The Letten Foundation and the Young Academy of Norway have joined forces to establish the 2 million NOK Letten Prize for young researchers.
Research is paramount for solving global challenges. Yet the role of research and the researchers behind changemaking discoveries often remain hidden. Celebrating young researchers’ commitment towards solving global human development challenges, the Letten Prize aims to change this.
A generous prize
The Letten Prize of 2 million NOK (ca. 215 000 EUR/260 000 USD) will be awarded every other year to a young researcher under the age of 45 who conducts research aimed at solving global challenges within the fields of health, development, environment and equality in aspects of human life. Aimed at reaching a global audience and funding research of great societal relevance, researchers within all disciplines are encouraged apply for the prize. The call for applications will be published on the Letten Prize website on April 3, with a closing date of May 31. Shortlisted candidates will be called for interviews in late June/early July. The winner will receive the award in Oslo on 13 September 2018. Prepare to apply by reading the criteria for the prize.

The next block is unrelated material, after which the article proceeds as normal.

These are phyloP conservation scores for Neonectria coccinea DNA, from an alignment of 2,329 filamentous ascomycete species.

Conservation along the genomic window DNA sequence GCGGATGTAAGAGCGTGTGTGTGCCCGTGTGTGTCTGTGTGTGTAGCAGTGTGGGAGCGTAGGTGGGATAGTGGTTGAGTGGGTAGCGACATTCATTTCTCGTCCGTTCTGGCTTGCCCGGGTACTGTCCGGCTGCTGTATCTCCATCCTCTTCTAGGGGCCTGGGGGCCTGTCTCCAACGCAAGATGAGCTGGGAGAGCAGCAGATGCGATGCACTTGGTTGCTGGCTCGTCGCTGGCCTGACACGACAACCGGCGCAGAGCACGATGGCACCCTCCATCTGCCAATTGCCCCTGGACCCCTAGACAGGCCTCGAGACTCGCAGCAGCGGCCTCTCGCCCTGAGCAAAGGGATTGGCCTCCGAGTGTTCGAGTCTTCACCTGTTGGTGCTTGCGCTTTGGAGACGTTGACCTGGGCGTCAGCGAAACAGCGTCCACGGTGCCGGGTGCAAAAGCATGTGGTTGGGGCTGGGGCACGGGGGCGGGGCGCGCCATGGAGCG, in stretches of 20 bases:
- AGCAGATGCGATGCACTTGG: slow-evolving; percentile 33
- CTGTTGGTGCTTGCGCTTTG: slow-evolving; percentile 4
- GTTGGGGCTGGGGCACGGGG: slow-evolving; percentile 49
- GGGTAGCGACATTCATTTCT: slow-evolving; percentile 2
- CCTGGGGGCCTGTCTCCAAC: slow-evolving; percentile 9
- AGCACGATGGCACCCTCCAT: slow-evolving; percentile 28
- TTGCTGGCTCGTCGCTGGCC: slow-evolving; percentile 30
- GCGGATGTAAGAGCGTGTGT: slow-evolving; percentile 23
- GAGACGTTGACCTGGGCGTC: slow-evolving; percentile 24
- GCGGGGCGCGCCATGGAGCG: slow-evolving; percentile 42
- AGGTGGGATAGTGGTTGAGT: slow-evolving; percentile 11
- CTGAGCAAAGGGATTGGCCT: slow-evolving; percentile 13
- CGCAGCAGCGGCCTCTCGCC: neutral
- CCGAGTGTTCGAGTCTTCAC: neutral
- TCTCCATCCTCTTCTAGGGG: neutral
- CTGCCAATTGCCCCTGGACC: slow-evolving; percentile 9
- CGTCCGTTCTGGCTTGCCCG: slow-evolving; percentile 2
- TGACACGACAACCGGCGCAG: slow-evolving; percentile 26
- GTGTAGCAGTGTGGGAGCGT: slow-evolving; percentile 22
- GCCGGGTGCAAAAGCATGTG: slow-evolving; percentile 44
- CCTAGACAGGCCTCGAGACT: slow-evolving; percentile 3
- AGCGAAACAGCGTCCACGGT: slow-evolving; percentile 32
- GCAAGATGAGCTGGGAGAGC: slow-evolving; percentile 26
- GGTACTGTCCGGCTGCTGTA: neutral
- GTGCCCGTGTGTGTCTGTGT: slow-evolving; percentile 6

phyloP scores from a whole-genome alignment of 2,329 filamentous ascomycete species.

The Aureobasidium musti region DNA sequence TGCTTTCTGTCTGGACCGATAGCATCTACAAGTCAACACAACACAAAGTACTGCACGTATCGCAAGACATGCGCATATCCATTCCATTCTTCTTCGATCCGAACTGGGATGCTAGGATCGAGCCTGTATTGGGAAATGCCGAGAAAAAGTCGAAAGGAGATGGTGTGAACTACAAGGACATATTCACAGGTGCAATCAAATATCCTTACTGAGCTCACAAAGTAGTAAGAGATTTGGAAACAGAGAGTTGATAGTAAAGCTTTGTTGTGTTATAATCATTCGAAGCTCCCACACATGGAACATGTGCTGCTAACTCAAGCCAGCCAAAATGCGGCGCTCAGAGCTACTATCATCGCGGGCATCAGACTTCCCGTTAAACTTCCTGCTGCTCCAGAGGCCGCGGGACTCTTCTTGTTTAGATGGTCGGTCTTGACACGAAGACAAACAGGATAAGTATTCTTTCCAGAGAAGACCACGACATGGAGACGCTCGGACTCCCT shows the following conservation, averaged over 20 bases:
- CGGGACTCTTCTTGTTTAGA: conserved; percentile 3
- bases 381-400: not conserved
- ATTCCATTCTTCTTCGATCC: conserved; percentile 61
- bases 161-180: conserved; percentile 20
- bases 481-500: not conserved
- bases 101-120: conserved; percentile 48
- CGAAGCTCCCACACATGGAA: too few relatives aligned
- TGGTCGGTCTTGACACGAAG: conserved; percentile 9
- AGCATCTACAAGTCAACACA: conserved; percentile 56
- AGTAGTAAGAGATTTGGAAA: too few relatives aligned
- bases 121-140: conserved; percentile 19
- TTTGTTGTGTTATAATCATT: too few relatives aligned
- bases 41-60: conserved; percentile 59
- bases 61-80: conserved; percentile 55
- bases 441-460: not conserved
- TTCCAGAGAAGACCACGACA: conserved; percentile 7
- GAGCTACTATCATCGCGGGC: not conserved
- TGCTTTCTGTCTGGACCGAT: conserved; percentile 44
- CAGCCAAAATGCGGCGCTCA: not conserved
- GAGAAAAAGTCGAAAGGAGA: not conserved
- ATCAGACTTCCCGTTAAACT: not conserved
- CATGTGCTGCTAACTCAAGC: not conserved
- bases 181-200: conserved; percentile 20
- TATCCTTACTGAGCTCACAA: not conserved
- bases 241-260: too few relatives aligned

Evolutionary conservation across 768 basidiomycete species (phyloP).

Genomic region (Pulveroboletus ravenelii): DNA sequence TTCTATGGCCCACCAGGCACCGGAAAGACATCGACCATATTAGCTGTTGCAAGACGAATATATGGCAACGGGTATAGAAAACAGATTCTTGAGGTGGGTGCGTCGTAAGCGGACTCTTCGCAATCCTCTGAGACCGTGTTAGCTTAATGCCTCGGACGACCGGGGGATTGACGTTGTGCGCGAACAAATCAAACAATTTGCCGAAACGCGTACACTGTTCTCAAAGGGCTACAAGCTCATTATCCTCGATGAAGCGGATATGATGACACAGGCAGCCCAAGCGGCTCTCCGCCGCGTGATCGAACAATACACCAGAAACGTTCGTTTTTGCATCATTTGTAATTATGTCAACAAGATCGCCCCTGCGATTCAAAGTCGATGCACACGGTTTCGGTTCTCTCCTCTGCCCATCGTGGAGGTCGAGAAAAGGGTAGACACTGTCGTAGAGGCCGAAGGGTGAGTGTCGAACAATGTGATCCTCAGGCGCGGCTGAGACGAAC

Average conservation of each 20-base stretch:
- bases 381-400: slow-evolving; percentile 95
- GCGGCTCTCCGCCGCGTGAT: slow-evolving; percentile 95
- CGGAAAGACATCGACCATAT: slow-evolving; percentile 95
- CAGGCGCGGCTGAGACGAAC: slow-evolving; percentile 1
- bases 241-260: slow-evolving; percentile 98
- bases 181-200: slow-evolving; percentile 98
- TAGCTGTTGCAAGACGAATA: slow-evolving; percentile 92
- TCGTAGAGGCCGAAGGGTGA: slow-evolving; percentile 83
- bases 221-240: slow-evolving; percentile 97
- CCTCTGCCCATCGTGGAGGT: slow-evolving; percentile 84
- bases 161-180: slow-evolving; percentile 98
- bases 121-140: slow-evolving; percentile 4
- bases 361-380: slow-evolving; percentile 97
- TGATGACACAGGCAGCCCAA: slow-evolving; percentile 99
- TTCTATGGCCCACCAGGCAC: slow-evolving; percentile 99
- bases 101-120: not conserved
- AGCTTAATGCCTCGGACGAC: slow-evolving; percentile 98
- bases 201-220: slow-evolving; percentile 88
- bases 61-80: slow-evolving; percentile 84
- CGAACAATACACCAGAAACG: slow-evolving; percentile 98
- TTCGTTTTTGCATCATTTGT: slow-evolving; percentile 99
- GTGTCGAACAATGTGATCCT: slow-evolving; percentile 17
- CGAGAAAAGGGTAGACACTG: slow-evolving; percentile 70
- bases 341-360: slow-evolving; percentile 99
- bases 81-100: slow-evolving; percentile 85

A new partnership
Since Professor Letten F. Saugstad (1925-2014) founded the Letten Foundation in 1986, the foundation has funded research in Norway and abroad. According to the Letten Foundation’s board members, Professors Borghild Roald and Sidsel Roalkvam, the prize marks a new era for the foundation. In the years to come, efforts will be concentred on building up the prize. Both are delighted to have joined forces with the vibrant Young Academy of Norway in establishing the prize.
The Chair of the Young Academy of Norway, Dr. Magnus Aronsen, is equally excited about the new partnership:
‘For us as a young organization, the prize represents a unique opportunity to celebrate both researchers and research: The prize celebrates the commitment of excellent young researchers and will no doubt make a big difference for the winners in the years to come. At the same time, the prize also serves as a platform wherein we hope to increase the public awareness and inform debate on how research can be used to solve global challenges.’
Dr. Magnus Aronsen, Chair of the Young Academy of Norway